The details of what went down on the block remain shady.
For instance, did the school teachers suggest the scare tactics, or did the guards use their own imaginations?
Each side says it was the other's idea. Still, it's clear that the Evans staff wanted to teach the kids a lesson. Two months before the visit, an employee at the boys' middle school sent a letter to the corrections department.
"I am sending you this letter because of our youth," wrote Dorothy Simpkins, the suspension coordinator at the school. "They are beyond control. I would love them to tour Lorton Minimum Correctional Facility to experience the way they will live when they are punished by law. . . ."
How much did parents know about what might happen to their sons and daughters?
Each parent had to sign a permission slip authorizing the visit, but the piece of paper left out any mention of a possible strip-search.
Once inside the jail, were any of the youths touched?
One boy "didn't want to take off his shirt, and a big guard grabbed him by his shirt and took it off," 13-year-old Jose Ross told the Washington Post, which broke the story.
In a small bit of irony, the Department of Corrections can't conduct strip-searches against people arrested and held overnight unless guards suspect the inmate is hiding weapons or drugs. The rule stems from a 1981 lawsuit filed by the American Civil Liberties Union, which is now considering another courtroom challenge.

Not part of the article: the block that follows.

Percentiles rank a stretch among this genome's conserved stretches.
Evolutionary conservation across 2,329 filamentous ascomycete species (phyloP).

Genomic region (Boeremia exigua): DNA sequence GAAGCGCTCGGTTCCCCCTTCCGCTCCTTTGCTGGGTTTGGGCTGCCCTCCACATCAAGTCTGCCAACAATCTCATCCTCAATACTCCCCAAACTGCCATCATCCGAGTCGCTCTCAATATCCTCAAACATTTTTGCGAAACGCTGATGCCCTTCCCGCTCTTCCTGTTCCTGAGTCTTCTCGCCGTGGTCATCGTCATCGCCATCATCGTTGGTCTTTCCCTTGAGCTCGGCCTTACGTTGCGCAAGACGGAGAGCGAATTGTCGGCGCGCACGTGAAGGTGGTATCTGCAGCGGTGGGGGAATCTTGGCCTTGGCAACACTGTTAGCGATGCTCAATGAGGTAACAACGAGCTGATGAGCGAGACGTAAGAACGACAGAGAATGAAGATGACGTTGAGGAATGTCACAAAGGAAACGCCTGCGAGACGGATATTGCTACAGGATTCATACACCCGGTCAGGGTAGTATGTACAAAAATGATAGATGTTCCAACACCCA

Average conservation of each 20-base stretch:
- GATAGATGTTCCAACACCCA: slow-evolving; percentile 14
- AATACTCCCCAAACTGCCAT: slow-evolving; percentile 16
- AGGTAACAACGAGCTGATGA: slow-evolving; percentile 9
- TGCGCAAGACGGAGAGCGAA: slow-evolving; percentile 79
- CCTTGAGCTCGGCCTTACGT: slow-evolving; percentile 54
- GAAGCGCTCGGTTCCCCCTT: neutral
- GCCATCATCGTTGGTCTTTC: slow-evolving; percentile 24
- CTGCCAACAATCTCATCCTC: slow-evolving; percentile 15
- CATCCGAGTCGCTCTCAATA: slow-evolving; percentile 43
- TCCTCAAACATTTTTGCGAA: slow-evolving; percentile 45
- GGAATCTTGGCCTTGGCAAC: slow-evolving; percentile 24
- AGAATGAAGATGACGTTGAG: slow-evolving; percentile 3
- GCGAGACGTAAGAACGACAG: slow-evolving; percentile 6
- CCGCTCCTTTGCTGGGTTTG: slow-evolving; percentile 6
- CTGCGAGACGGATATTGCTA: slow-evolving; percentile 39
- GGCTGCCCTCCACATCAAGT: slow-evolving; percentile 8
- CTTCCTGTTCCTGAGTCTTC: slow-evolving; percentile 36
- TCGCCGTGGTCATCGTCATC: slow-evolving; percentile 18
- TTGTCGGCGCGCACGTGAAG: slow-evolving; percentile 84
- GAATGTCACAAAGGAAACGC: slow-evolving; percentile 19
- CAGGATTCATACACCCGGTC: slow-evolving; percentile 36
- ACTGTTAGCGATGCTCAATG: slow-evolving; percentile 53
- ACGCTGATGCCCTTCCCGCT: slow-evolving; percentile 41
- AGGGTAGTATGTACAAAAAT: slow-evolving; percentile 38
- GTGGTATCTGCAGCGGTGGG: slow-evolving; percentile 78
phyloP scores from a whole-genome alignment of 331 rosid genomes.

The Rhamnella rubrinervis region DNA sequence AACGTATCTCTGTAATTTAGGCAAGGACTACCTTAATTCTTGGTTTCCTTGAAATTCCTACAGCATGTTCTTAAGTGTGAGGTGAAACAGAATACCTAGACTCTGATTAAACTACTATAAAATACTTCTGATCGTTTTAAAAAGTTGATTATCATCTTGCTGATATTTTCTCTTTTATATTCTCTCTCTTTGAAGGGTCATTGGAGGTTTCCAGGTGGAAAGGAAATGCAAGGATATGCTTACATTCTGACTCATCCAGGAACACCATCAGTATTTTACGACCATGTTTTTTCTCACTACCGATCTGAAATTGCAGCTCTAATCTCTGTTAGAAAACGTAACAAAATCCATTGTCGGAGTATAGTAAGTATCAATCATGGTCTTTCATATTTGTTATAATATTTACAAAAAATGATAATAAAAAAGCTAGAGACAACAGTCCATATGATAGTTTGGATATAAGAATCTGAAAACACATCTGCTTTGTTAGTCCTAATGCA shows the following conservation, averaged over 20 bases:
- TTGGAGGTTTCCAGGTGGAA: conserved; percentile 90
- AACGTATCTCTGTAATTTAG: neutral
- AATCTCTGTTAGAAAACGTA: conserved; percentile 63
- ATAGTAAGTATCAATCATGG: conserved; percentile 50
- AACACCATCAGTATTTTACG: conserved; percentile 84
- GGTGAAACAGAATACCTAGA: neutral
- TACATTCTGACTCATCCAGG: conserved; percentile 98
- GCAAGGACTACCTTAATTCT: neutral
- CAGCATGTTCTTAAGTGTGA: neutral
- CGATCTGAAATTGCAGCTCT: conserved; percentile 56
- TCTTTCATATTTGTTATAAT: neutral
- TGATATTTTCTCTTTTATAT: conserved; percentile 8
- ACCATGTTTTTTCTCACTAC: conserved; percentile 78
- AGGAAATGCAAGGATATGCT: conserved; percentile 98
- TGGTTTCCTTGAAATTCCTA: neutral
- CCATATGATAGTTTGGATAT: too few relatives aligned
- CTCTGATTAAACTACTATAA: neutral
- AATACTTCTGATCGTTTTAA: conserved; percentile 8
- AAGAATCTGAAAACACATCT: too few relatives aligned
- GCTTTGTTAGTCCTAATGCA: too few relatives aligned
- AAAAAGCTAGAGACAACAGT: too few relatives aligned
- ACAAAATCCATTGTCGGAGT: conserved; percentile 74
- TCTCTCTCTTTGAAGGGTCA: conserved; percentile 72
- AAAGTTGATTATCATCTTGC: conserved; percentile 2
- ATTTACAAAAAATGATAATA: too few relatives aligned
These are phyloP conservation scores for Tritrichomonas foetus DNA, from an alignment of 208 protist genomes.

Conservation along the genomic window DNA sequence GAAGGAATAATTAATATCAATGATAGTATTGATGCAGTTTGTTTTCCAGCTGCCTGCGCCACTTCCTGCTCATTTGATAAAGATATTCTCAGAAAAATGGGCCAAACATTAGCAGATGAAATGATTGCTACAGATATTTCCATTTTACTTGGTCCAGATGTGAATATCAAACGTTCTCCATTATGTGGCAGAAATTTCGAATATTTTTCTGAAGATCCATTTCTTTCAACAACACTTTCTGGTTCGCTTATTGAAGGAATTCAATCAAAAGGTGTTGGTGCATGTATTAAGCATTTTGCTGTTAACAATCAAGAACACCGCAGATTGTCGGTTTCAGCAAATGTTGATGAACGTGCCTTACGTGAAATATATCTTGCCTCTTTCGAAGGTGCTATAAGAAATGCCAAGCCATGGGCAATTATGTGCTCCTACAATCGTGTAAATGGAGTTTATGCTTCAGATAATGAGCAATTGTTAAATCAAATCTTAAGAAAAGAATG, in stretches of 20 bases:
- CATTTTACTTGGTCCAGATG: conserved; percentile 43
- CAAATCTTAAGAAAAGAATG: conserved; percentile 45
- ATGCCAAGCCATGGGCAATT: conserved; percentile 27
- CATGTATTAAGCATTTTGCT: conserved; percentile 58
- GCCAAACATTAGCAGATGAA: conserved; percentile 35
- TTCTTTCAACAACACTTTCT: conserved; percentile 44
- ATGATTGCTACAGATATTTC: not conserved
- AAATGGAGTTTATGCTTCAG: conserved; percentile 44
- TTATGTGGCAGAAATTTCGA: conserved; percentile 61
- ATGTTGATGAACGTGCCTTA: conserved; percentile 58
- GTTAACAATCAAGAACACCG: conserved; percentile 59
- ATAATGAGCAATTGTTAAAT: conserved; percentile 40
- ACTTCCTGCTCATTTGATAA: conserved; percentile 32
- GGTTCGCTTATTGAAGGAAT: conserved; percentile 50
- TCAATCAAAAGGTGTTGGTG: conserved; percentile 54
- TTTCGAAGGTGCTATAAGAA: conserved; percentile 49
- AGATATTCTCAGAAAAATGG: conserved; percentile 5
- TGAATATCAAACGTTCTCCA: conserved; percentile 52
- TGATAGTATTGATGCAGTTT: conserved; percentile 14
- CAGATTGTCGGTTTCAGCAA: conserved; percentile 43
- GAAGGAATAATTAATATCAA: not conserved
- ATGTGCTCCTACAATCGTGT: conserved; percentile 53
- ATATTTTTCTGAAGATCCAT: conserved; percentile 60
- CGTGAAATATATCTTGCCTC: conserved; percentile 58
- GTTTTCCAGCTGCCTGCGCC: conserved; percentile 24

Community outrage has been overwhelming. More than a hundred parents and residents squeezed into children's seats Monday night at Evans Middle School's auditorium and seethed at school officials. What could a child possibly learn from a field trip to prison? they wondered. "You mean we can't motivate our children any other way?" asked Don Foleen, a 48-year-old single father. "Then our school system is sick. Why don't we send them to the Supreme Court and let them tour that?" The Post ran an editorial under the headline "Unacceptable," calling the strip-search "outrageous." In a reference to the city's reputation for twiddling its thumbs, the editorial went on to label the officials' response as "familiar and by now predictable."
"We apologize for what happened here," Peggy Cafritz, the president of the D.C. Board of Education said Monday night. "We know what happened was wrong and we are going to do all that we can do to fix it." The only sliver of common ground for those involved is that underage nudity and prison don't mix.
"I want change out of this, so that it never has to happen to any other children again," said Redd.